[PAGE] [PAGE] [PAGE] [PAGE] [SWITCH] Once upon a time there lived in a certain village a little girl, the prettiest creature that ever was seen; she was loved and admired by all, not one in [PAGE]> the village could compare with her. Her mother was fond of her to a great degree, and her grandmother much more so; and well they might, she was so good-natured, so sweet of temper, and so ready to oblige; and, besides, never missed her prayers twice or thrice a day for [PAGE] her mother, and all her relations, and every body else she could think of. It being cold weather, her grandmother had a little red riding-hood made for her to keep [her warm] and she looked so [very] pretty and pleasant when she had it on, that by every body she soon gained [PAGE] the name of Little Red-Riding-Hood.

Her mother came one day, knowing that her grandmother was ill; and having made some cus[tard and] cheesecakes, call[ing her] and said, 'My little Biddy, go and see your grandmother, and take also with you some custards [PAGE] [PAGE] [PAGE] and cheesecakes, and this pot of butter. The little red riding-hood was soon put on, and out she sets to see her grandmother, who, you must observe, lived at another village through a wood.

[SWITCH] When she came to the farther end of the wood, she was met by Gossip [PAGE] Wolf, who, being a cruel creature, had a mind to eat her up; but, as some faggot-men were at work in the forest, he did not dare to do it; so, by his deceitful speeches, he tried another way to destroy her; and, like a treacherous knave, asked where she was going so early?

[PAGE] [PAGE] [PAGE] The pretty [little] child said, 'I am [going to] my grandmother, [who is] not well, with a custard and a little pot of butter which my mother sent her.' At which the cunning wolf asks, if she lived far off. 'A great way off, below yonder mill,' said she, pointing with her lit[PAGE][tle child's] finger, 'in the [distance] you see yonder.' ['Very w]ell,'said the designing wolf, 'I will go see her too; but I will go the other way, do you go that: I will be there as soon as you.' So the little girl went through the meadows, gathering cowslips and violets to [make] her [PAGE] grandmother's windows sweet and fine; for it was in the month of May, when those flowers were in their prime.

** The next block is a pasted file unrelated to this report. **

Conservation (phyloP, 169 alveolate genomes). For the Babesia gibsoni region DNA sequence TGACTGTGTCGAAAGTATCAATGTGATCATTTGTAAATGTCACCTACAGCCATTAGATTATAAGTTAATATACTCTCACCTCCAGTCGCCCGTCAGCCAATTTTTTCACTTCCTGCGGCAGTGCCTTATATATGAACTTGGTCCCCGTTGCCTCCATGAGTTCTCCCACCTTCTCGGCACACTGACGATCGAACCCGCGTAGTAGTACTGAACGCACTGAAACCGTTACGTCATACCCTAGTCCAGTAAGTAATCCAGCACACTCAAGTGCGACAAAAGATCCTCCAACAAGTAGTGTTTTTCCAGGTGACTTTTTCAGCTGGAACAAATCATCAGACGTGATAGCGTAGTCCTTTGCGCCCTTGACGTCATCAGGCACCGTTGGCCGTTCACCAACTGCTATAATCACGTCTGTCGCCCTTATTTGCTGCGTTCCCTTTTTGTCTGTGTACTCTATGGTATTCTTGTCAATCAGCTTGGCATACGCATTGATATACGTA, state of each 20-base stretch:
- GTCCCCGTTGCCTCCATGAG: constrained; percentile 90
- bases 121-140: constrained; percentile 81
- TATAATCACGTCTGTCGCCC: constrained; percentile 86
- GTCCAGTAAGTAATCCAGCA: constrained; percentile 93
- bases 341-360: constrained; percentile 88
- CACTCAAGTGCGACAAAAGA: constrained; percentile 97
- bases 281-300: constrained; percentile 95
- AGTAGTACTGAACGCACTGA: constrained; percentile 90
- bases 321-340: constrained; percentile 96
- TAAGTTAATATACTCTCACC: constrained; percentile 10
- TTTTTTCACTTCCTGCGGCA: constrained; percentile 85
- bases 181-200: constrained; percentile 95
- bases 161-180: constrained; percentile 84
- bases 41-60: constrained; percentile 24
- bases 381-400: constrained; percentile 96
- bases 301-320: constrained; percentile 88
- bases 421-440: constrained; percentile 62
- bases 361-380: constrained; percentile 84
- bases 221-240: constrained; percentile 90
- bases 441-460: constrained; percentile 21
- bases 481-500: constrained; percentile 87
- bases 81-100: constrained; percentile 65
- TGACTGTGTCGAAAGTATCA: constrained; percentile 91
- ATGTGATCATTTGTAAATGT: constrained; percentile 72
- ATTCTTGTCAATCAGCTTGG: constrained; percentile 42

[The Wolf,] he knew the nearest way, and went much faster than the child, was not long before he got to the grandmother's house.

[SWITCH] When he knocked at the [PAGE] door, Toc, toc, toc! 'Who is there?' quoth the good old woman. 'Your granddaughter Biddy,' said the wolf (imitating the child's [voice)]. 'I have brought you some custard, and a little pot of butter, which mother hath sent you.' The grandmother, who was [ill] [PAGE] [PAGE] [PAGE] and in bed, bid him pull the latch, and the door would open; so the wolf pulled the latch, went into the room, and with his great teeth and ravenous appetite soo eat the poor old woman entirely up. After he had eaten up the grandmother, he, like a cunning villian, thought [PAGE] how he might deceive Little Red Riding-Hood, and devour her also. So he shuts to the door very close again, and rolls himself into the grandmother's bed, because he was sure Little Red Riding-Hood would soon be there. [SWITCH] A little while after she came, and knocked at the [PAGE] [PAGE] [PAGE] door, Toc, toc, toc! 'Who is there?'quoth the treacherous wolf. The little harmless Red Riding-Hood, hearing so gruff a voice (though he had dissembled as much as he could), was afraid at first; however, not knowing but her grandmother might have taken a great cold, [PAGE] and so be very hoarse, she said, 'It is your granddaughter Biddy, and I have brought you some custard and a little pot of butter, my mammy sent me with you. The wolf answers her in as soft a voice as he could, 'Lift up the latch, and the door will open; which she did, and [PAGE] coming to the bedside, the perfidious wolf, hiding his ugly head under the clothes, and speaking in a faint tone, said, 'Put the custard and butter on the stool, and come into bed, for I am very cold.' The good-nature and kind temper of little Red Riding-Hood made it not [PAGE] long before she obeyed the commands of her grandmother, undressed herself, and went into bed; but was sadly affrighted at her grandmother's long ears, which stared over her night-cap. So said the child to her (feeling her arms) [SWITCH] Bless me! grandmamma, what great [PAGE] arms you have got!' 'They are the better to embrace thee my pretty child.' 'Grandmamma, what long and great ears you have got!' 'They are the bette to hear, my child.' 'Grandmamma, what great eyes and long teeth you have got!' 'They are the better to see you, and to eat you [PAGE] up.' And as soon as he had said these words, this wicked wolf flew upon poor little Red Riding-Hood, and eat her up. [PAGE] [PAGE] [PAGE]